Effective User Acceptance Testing (UAT) is critical to ensuring that the new software and processes meet the needs, of both the business and individuals. It allows for any issues to be identified and fixed before the system goes live. Problems identified after go-live can have a serious negative impact on the business and user adoption.
To mitigate such risks, here are some proven top tips for UAT:
Have a plan and set clear expectations
Meet with key stakeholders to agree UAT objectives, resource requirements, success criteria, a communication plan, the test scope and timelines. Stakeholders must understand their role and responsibilities as well as approve the testing process, timeline and desired outcomes.
It’s important that the test participants understand the purpose of UAT. So, set clear expectations around the desired outcomes, their role, and how they will be supported. When people understand the value of an activity, they are happier to participate in it. Examples of desired outcomes could be ensuring the solution minimises administration, makes collaboration easier or reduces risk. The most valuable outcome of UAT is to find genuine issues, it’s not a tick box exercise. The more problems you find, the more you’ll be able to resolve before go-live, the smoother the transition will be and the better the system will perform and be adopted.
Functional testing is not UAT
Testing performed by the IT or project team is functional testing, not UAT. Functional testing is an important process, but only end users can tell you whether the solution meets their requirements.
Identify the right people
Test participants must represent users from different teams and roles across the business. They also must be available to diligently complete testing within the agreed timescales. Many organisations combine the Testing role with Super User/Product Champion roles, as anyone who performs UAT does gain an in-depth understanding of the solution.
Support testers well
Provide good support to enable people to test the solution effectively. They will be following complex testing instructions, on an unfamiliar system. They will need to interpret results and clearly describe and record any defects. A single training session, followed by “here’s the script, now go away and test” may not be enough.
Offer comprehensive training, on both the solution and the testing process itself. Additionally, they will also need support while they are testing – be at hand to answer their questions, provide guidance and help them to validate and record issues. A lack of support during UAT often leads to poor testing outcomes and projects slip.
Focus on real-world scenarios, not just buttons
The objective of UAT is to ensure that the solution meets the requirements of people, across the organisation, in their day-to-day activity. Therefore, testing steps should reflect the real world, incorporating use cases and typical workflows. This helps put the testing steps into context, but also provides a more realistic view of how the solution will be incorporated into their end-to-end processes.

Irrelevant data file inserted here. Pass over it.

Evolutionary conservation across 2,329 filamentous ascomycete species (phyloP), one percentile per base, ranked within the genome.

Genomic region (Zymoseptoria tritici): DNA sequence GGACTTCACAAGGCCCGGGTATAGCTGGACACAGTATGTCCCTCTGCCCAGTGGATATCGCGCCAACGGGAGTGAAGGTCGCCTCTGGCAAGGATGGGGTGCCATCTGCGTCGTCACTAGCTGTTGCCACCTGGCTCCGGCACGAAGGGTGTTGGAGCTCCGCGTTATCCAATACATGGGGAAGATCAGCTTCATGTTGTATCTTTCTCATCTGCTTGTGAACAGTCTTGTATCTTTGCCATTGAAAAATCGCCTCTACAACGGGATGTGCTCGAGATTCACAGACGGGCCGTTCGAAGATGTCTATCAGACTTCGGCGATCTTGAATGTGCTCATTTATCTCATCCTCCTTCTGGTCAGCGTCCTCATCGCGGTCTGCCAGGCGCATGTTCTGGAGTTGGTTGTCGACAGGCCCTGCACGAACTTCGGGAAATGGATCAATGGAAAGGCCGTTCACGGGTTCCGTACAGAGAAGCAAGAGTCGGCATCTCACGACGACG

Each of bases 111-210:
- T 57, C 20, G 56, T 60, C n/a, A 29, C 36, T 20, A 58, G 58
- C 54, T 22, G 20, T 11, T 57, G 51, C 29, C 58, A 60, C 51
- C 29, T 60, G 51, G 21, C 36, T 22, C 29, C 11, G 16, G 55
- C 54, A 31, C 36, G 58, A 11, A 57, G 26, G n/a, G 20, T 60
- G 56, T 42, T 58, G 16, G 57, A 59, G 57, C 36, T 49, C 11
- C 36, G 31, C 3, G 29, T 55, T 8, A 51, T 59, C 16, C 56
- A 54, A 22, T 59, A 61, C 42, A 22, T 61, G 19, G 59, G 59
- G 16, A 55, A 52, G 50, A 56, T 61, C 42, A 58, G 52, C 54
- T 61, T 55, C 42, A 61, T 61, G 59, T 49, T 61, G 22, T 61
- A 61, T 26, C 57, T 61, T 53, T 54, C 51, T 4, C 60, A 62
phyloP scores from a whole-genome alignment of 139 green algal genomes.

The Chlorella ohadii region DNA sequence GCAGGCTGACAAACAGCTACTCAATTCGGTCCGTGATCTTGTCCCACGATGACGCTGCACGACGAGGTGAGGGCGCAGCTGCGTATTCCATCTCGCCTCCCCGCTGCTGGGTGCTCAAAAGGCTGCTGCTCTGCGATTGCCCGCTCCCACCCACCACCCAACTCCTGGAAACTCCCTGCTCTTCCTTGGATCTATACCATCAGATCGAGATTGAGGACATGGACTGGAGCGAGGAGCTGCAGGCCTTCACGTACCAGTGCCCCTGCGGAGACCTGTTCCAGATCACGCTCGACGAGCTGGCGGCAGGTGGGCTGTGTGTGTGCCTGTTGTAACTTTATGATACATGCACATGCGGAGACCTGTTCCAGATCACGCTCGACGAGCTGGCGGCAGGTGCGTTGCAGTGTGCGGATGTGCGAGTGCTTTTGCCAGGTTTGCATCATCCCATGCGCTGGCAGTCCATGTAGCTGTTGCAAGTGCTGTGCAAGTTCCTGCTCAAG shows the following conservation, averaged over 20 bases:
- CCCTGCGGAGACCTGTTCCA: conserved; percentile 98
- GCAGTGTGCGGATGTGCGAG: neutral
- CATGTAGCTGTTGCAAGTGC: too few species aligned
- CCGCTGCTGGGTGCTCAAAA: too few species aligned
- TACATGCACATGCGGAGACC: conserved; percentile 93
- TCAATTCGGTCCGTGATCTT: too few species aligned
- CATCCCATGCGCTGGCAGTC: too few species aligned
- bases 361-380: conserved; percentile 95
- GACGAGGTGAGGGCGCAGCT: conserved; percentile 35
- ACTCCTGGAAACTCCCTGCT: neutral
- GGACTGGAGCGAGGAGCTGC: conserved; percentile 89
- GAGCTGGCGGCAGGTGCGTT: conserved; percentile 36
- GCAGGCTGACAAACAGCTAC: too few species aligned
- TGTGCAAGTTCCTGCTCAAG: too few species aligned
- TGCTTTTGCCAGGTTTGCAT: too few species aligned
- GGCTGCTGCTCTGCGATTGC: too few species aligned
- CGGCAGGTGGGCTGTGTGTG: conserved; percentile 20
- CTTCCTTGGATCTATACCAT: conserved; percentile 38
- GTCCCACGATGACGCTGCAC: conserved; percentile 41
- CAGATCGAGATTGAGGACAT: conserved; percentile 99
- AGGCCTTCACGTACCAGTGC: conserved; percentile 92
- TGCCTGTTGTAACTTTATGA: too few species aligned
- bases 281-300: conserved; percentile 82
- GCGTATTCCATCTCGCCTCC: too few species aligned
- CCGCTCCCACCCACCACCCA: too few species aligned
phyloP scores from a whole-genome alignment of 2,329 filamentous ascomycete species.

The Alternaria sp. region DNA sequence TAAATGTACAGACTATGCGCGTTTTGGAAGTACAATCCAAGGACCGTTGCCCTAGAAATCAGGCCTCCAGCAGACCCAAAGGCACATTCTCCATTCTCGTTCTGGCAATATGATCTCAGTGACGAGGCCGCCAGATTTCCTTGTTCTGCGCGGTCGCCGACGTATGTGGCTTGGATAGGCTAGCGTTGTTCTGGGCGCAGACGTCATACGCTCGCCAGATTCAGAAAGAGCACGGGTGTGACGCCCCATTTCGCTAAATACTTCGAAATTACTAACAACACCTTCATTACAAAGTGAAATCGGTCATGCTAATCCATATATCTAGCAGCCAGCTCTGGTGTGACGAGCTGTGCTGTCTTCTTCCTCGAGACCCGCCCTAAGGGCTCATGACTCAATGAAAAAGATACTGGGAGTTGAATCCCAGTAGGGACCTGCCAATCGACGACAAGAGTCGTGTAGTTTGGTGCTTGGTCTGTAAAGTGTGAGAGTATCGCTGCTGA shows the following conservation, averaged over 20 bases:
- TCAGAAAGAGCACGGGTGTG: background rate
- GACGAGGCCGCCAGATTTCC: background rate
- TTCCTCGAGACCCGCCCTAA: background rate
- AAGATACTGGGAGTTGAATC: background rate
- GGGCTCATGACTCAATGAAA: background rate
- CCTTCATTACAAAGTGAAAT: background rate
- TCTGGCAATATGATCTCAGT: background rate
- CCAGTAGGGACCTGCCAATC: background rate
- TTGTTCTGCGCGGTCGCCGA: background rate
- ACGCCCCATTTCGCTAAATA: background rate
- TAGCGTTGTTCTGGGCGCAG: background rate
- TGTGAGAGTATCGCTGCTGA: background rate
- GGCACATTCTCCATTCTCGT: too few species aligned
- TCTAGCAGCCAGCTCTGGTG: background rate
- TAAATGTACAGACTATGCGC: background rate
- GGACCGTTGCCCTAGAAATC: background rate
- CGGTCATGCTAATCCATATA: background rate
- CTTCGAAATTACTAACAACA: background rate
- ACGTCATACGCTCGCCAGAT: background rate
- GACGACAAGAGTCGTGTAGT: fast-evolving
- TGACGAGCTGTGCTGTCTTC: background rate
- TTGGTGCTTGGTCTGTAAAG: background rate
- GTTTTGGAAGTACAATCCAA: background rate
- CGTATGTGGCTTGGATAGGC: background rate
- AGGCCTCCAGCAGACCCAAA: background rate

Test the whole deployment
Testing must be performed on the full deployment package and reflect the real world. Avoid the temptation to perform testing on new PCs, with manually installed software. Test using the different PC builds used in the business, especially the older devices as they may contain legacy software and settings. Also think about the small teams that may be using bespoke tools or processes. This is an opportunity to avoid any nasty surprises.
Clarify and validate results
It’s unrealistic to expect UAT participants to document results like professional testers, so it’s worth speaking to them to clarify and validate the test results they have documented. To assist, create testing scripts with clear, defined actions and outcomes. For example, rather than asking someone to simply ‘save a document’, ask them to save a document, using a specific method, in a specific space, with a specific name and metadata. The expected result(s) should also contain detail, to provide the tester with enough information to make an informed assessment on success. The information will help your technical team to identify and focus in on specific issues. This approach will also help you to identify any inconsistencies, misunderstandings or knowledge gaps.
Think about perception
Be mindful that testers are end users. They will form opinions on the new solution, and no doubt will share these opinions with their colleagues. So, it’s important to ensure that they have a positive experience. Thorough functional testing, before UAT begins, will help ensure that any major issues are discovered and fixed before the UAT phase. When testers first see the solution, it must impress! After the first test run, schedule face-to-face meetings with testers to gauge reactions and the overall mood. A successful test doesn’t always mean users are 100% happy with the solution.
Give yourself space
UAT is a critical milestone, the outcome of which will determine the go-live decision. Ensure that your project plan allows enough time for multiple test runs and any fixes that may need to be applied. Tight timescales may result in the go-live date being pushed back. With good planning, this can be avoided.
The importance of a well-thought through UAT should not be underestimated. Its findings have a bearing on software adoption and project success ultimately, but also on cost and ROI.